The old version of the credit was partially refundable with taxpayers only able to claim an excess refund of $1,400. Under the new law, you get to keep the full credit amount, regardless of how much it would exceed what you'd otherwise owe.
That can add up to a big refund. Consider a married couple with three children, ages 3, 10, and 15, whose tax liability before the credit was $5,000. If they opted out of monthly payments and instead qualified to claim the full credit next spring for each of their children ($3,600 for the toddler and $3,000 each for the other two kids), the resulting $9,600 credit would more than wipe out their liability and result in a refund of $4,600.
Video by Stephen Parkhurst
One major difference between the advance payments for the stimulus and those for the Child Tax Credit: If you've received more money than you're entitled to via the Child Tax Credit, you may have to pay some of the money back. That could result in a surprise tax bill for some taxpayers.
The IRS will use your latest tax information to calculate your advance payments of your 2021 credit. But if, say, you earn a lot more money in 2021 than you did in 2020, you could have to pay back the amount by which your refund exceeded what you were supposed to be paid.
Not everyone is subject to this potential clawback, though, and those with lower incomes are less likely to have to pay the money back. Single filers who make less than $40,000, single heads of household who make less than $50,000, and joint filers who make less than $60,000 are entitled to keep up to $2,000 of credit erroneously paid in advance.
The amount you're allowed to keep phases out up to a certain income level. Single filers making up to $80,000, heads of household earning up to $100,000, and joint filers making up to $120,000 can all keep some of the credit if they're overpaid. Filers above those thresholds will be subject to the full clawback.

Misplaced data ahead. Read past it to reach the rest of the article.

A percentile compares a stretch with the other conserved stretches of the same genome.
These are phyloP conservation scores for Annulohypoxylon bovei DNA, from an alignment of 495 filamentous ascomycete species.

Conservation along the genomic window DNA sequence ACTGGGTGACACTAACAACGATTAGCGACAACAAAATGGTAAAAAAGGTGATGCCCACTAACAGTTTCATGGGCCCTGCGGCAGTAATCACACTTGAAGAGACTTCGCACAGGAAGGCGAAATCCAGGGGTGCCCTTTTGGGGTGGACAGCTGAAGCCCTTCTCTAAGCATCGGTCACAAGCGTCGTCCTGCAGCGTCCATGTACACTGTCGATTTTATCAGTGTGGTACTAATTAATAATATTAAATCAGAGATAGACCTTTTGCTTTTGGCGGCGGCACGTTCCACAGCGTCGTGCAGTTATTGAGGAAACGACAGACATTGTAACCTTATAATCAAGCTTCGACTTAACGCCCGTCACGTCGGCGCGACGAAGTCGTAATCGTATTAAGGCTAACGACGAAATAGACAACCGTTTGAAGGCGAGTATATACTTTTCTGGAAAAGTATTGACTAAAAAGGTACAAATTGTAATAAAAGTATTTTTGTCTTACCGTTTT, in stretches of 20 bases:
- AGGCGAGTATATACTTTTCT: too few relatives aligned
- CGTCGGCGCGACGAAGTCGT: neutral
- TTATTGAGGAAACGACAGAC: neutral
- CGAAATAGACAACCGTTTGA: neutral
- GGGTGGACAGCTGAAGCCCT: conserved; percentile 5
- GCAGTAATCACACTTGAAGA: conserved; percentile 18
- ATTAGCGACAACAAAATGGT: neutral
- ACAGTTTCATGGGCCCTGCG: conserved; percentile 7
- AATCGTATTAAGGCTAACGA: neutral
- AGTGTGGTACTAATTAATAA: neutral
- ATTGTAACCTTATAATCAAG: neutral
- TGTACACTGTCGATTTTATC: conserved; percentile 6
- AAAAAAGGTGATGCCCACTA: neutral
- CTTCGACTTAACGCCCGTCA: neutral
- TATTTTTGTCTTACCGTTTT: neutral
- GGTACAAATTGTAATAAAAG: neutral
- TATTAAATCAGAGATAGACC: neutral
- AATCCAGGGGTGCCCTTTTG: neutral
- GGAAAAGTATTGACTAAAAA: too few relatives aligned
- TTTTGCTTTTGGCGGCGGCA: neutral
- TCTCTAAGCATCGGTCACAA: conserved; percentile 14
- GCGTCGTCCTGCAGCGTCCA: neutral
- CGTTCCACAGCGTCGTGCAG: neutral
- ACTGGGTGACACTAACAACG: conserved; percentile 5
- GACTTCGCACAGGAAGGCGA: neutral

The new legislation directs the IRS to pay taxpayers 50% of their estimated credit for 2021 from July 1 through December 31, 2021, with the remainder to be paid out when you file next April. The bill's reference to "periodic payments" likely means that taxpayers will receive their advance credit in equal monthly installments, experts say. That means if you qualify to receive a $3,000 credit for your child, you could receive six monthly installments of $250 followed by a $1,500 credit when you file your return.
Distributing a tax credit early in the form of a check is unusual for the IRS, but the agency has now had plenty of practice distributing stimulus checks, which are also a predistributed tax break. If you didn't receive either of the first two rounds of stimulus money, you can claim it as a break on your 2020 taxes.
More from Grow:
- $1,400 checks, a $3,600 child tax credit, $300/week unemployment: 7 ways the American Rescue Plan could help you
- ‘Almost everyone gets a benefit’ with the new Child Tax Credit of up to $3,600: Here’s how and when parents will get payments
- $1,400 stimulus check calculator: Find out how much money you could get under the American Rescue Plan